Reflection on College Conference East 2015 - By Nico Laliberté

My experience of College Conference was incredible. I was thoroughly impressed with all of the workshops and speakers. As someone who was raised in the church, I was thrilled to not just get Sunday-school answers to issues, but to have actual honest discussion about the topics. My favourite workshop was on Media Martyrdom, hosted by Steven Christoforou. I thought he did an excellent job of reflecting on media in today’s society and offering some ideas without feeling the need to come to an easy cookie-cutter resolution. I thought the teaching Liturgy was also very well done. His Grace, Bishop Gregory did an excellent job explaining the history and significance of the different parts of the Liturgy in a way that didn’t disrupt the prayerfulness of the service. And again, as someone who grew up attending church and Sunday-school each week, I was happy that it wasn’t a repeat of stuff I’d heard a thousand times before.

One of the things I really appreciated about College Conference was getting to experience all of the different ethnic traditions represented there. Both my parents are converts to Orthodoxy, so I have not had a lot of exposure to many of the rich cultural traditions that make up the Orthodox Church in North America. I found this diversity especially beautiful after Compline, when the chapel would be left open for us to stay up praying. Hearing many different hymns in various styles of chanting really brought me a new appreciation for the variety of traditions we have in North America, while all still being Orthodox.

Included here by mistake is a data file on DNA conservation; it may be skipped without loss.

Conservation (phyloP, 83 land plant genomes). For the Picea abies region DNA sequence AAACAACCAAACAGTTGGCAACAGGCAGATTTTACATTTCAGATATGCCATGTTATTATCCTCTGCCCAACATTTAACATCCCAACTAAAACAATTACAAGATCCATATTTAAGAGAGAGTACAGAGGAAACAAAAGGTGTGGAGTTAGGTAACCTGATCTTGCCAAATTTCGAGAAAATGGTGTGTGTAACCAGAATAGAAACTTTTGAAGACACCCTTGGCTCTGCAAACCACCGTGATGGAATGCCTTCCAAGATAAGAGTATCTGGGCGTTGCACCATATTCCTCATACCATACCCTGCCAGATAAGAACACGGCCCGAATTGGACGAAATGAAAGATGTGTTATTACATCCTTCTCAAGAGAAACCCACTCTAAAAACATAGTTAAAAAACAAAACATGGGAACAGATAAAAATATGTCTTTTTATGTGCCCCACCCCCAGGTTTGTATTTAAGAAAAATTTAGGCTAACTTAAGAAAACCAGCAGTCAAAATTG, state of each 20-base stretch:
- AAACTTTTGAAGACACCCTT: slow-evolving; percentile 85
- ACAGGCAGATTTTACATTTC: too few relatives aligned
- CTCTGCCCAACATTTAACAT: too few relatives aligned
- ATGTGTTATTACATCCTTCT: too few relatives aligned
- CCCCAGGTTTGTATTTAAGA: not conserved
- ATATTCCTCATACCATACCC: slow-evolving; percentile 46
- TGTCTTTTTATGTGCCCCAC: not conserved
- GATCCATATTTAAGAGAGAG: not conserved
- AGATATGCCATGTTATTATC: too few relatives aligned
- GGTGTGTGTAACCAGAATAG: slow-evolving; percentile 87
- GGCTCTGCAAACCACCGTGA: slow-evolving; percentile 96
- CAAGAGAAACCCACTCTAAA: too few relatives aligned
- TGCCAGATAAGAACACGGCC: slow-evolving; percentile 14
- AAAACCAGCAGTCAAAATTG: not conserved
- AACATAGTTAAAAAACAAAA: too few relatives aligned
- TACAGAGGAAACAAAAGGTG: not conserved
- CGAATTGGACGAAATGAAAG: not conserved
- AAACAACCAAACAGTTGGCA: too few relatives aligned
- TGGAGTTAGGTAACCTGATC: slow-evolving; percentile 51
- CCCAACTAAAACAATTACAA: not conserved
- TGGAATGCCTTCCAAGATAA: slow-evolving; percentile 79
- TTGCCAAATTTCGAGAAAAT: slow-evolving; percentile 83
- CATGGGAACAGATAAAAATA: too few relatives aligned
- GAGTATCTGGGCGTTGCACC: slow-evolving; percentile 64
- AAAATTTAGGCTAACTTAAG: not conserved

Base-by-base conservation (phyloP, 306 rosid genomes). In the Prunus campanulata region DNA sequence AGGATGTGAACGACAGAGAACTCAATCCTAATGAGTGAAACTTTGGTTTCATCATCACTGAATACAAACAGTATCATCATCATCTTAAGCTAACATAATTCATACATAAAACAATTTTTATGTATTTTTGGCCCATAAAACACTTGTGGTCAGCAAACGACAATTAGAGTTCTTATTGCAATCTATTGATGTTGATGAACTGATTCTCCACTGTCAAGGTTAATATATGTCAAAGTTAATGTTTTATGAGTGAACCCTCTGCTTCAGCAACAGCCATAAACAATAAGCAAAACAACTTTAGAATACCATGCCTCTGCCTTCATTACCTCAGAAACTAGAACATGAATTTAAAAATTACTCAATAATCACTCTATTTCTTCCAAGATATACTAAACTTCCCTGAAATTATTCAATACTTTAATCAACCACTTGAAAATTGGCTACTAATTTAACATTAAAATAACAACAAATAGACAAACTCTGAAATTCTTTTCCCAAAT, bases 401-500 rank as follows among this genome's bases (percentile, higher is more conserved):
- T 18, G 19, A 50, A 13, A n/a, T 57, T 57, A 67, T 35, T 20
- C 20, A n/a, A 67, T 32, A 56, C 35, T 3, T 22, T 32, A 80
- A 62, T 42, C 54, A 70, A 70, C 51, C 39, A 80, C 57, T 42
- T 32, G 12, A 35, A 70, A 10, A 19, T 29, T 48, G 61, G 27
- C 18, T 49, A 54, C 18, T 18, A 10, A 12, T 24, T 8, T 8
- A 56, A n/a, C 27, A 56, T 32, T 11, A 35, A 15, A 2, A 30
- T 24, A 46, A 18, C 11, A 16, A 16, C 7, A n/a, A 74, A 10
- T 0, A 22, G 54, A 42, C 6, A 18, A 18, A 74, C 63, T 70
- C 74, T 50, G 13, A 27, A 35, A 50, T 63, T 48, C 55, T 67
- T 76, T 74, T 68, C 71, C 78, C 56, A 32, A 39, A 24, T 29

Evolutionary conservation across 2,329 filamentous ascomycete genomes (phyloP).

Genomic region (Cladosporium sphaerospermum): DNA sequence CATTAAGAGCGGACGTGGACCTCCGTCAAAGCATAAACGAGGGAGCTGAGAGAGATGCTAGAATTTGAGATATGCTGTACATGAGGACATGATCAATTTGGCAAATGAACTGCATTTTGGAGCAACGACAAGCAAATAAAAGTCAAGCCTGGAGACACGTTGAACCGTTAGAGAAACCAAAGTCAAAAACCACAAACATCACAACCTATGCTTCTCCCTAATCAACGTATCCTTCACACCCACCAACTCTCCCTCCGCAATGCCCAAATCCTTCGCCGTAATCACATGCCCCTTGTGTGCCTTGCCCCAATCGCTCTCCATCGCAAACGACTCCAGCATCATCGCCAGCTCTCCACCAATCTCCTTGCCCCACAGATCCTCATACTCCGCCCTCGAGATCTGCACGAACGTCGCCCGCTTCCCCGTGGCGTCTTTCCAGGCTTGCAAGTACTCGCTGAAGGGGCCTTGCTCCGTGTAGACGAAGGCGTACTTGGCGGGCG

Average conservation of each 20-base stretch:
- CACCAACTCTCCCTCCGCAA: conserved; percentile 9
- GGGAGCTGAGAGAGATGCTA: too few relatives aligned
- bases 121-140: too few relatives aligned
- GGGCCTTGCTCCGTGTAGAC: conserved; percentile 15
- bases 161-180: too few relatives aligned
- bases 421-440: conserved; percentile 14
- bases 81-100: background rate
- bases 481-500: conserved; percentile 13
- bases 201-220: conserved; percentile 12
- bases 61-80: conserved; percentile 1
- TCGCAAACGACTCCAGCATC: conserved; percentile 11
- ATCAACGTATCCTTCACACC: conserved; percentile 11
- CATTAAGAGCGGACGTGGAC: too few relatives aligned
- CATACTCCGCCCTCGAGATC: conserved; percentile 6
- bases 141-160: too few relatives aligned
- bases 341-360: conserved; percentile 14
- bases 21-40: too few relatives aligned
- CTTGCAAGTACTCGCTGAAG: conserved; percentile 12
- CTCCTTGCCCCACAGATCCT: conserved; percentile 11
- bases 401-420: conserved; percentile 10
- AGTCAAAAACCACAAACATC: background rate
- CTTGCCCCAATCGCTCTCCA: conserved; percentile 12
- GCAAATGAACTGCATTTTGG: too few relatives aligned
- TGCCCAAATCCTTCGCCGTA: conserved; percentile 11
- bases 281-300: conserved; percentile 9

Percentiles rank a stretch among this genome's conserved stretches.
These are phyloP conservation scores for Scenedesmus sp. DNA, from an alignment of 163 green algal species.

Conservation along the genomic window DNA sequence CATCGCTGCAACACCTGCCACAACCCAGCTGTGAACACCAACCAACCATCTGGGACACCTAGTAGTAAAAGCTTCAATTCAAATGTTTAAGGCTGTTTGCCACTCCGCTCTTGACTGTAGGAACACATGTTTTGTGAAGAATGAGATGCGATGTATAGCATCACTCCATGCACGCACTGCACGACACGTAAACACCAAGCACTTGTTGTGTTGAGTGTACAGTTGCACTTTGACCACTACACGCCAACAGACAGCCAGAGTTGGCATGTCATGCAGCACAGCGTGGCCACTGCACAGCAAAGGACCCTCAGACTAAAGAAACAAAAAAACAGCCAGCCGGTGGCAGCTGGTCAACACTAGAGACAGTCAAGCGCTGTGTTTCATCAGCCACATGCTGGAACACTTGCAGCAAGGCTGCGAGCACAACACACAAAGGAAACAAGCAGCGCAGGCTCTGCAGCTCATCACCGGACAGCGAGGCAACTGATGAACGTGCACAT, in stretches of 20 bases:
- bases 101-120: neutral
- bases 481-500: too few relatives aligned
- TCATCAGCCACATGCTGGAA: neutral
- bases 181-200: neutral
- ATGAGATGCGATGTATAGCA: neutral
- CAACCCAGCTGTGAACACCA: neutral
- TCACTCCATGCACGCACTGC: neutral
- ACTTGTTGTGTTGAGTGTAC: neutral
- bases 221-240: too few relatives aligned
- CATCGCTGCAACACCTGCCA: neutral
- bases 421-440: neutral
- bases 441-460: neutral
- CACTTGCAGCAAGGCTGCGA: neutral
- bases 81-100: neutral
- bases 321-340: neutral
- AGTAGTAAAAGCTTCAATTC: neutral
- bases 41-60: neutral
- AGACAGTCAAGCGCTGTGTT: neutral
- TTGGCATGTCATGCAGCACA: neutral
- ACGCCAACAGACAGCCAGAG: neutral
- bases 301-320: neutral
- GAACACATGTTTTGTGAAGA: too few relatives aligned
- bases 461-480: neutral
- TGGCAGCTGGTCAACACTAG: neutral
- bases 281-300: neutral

The highlight of the conference for me was the visit of the Kardiotissa, the myrrh-streaming icon. There was something immensely powerful about over 300 college students serving a Paraklesis together in the presence of the Mother of God. After the Paraklesis service, those of us who wanted stayed up early into the morning to pray in the presence of the icon, which was left out in the chapel overnight. It was an altogether moving experience.